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Hamilton to Get Second Hearing:

CQ's Legal Beat reports the Senate Judiciary Committee will have a second hearing on the nomination of David Hamilton to the U.S. Court of Appeals for the Seventh Circuit on April 29. At the same hearing, the committee will consider the nomination of Andre Davis to the U.S. Court of Appeals for the Fourth Circuit.

Related Posts (on one page):

  1. Hamilton to Get Second Hearing:
  2. Heat Rises Over Hamilton Nomination:
  3. Hurrying Hamilton?
ruuffles (mail) (www):
Inhofe (R-OK) intends to filibuster Hamilton.
record
4.22.2009 12:05pm
Crust (mail):
No surprise, but the Hamilton promoted Allah over Christ meme circulated by Gingrich and others is bogus.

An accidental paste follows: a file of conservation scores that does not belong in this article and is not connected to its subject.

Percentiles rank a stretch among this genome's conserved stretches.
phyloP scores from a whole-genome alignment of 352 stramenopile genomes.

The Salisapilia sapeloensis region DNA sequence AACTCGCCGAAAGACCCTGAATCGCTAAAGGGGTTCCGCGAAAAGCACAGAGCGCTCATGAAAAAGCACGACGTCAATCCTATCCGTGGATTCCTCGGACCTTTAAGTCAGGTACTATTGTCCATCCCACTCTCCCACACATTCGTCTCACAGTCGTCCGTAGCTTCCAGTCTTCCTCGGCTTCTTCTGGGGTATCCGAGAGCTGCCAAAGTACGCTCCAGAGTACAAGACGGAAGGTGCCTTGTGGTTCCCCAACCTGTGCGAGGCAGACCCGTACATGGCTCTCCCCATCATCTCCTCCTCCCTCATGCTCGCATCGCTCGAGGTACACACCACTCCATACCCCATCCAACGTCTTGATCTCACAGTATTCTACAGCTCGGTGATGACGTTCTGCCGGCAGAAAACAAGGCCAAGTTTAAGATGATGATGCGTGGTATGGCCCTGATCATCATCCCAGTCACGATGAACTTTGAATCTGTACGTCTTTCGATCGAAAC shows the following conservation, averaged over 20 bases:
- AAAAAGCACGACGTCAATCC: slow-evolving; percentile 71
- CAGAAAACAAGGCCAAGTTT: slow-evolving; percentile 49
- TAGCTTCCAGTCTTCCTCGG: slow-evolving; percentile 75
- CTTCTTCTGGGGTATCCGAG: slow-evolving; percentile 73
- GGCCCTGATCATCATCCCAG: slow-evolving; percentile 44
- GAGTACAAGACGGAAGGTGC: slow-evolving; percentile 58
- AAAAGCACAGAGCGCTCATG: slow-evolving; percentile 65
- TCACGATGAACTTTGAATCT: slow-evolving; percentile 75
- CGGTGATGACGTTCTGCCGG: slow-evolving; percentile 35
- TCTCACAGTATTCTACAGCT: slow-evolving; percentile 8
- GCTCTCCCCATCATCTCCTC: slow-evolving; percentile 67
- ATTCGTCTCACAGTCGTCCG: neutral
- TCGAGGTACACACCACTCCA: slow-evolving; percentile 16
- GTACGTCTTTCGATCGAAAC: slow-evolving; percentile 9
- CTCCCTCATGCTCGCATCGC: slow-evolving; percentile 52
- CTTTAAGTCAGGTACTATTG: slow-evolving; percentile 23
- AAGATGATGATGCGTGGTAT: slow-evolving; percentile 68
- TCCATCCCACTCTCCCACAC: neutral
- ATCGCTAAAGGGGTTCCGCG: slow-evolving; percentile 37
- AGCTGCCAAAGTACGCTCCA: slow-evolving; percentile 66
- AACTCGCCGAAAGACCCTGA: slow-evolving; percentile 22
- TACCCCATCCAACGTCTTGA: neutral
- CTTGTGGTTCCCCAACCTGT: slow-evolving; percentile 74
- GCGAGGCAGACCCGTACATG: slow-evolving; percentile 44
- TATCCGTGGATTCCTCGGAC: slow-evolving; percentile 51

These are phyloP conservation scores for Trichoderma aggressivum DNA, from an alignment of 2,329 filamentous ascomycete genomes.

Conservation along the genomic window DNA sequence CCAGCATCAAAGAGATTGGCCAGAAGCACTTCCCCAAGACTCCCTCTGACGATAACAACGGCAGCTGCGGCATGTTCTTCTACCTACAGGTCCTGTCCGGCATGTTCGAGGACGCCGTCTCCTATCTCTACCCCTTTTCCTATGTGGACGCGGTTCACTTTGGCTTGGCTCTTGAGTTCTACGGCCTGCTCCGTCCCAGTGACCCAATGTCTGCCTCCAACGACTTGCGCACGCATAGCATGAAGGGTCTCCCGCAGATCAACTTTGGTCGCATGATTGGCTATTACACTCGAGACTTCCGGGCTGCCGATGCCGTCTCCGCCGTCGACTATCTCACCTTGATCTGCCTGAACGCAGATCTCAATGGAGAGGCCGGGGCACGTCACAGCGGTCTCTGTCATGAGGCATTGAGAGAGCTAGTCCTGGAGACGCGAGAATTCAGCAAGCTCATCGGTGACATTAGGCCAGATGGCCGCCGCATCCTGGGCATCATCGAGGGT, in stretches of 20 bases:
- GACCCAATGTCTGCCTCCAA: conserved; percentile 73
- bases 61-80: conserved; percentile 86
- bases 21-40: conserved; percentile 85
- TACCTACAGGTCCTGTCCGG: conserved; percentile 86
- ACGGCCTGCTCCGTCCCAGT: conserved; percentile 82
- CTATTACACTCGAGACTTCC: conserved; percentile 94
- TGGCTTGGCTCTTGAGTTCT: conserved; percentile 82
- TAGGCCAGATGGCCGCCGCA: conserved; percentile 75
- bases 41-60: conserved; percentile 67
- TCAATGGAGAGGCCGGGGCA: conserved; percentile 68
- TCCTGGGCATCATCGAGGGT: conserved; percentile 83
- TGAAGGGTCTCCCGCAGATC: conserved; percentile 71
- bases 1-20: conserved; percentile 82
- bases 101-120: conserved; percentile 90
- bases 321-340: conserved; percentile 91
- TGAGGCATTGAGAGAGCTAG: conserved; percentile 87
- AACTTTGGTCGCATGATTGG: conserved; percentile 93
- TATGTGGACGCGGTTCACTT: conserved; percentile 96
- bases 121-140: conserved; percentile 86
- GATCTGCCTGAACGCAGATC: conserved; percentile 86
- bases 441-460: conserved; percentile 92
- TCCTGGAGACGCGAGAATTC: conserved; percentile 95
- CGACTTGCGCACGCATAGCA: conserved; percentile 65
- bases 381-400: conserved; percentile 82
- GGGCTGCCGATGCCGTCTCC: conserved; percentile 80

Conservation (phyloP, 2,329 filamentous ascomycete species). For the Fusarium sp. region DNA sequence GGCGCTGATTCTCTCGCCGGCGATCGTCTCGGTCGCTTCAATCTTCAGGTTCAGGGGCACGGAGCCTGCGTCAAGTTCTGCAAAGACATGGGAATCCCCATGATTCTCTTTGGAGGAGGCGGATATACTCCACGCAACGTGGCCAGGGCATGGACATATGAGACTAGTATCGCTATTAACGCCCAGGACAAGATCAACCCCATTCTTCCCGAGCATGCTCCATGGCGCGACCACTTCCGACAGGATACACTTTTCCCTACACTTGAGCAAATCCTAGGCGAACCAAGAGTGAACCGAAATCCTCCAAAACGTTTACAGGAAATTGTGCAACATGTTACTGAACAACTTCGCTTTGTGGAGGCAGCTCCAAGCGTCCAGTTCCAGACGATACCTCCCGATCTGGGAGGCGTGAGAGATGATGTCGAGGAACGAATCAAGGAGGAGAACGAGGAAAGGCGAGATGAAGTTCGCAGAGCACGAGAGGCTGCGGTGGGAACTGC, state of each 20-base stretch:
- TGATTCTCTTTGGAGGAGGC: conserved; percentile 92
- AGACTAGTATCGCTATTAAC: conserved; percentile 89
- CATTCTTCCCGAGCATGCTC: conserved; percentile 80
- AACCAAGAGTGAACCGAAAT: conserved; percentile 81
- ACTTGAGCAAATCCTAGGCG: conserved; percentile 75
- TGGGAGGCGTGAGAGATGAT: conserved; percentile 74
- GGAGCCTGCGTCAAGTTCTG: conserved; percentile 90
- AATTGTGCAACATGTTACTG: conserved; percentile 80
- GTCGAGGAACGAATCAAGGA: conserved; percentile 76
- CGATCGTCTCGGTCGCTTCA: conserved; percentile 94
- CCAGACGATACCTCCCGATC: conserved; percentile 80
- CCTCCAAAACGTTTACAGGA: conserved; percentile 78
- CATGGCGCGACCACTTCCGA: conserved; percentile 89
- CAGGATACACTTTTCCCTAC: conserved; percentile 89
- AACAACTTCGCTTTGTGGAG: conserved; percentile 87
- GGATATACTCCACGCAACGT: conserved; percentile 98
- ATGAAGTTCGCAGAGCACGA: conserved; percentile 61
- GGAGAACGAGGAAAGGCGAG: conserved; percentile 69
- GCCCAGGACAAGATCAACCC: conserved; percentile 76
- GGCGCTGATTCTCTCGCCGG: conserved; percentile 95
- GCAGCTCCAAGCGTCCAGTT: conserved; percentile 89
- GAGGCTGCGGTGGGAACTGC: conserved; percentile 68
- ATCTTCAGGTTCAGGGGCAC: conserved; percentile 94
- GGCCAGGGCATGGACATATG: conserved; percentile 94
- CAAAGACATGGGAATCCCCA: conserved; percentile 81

4.22.2009 12:17pm
My Middle Name Is Ralph:
Leahy made the right decision to hold a second hearing. Hopefully, Republicans will reciprocate by not stalling the nomination any longer.
4.22.2009 12:37pm
A.S.:
No surprise, but the Hamilton promoted Allah over Christ meme circulated by Gingrich and others is bogus.

No surprise, but David Tomasky is a complete moron.

In fact, if you read the Inhofe discussion linked above, you would learn that the offensive statement by Hamilton was made in a ruling on a postjudgement motion, so Tomasky's discussion of the judgement itself is complete irrelevant.

I'd say that Tomasky deliberately falsified his column, except that he says in the column that the post is merely based on a couple minutes of googling. Now I wouldn't write a whole post for a major newspaper based on a couple minutes of googling. But maybe that's just me.
4.22.2009 12:48pm
Ben S. (mail):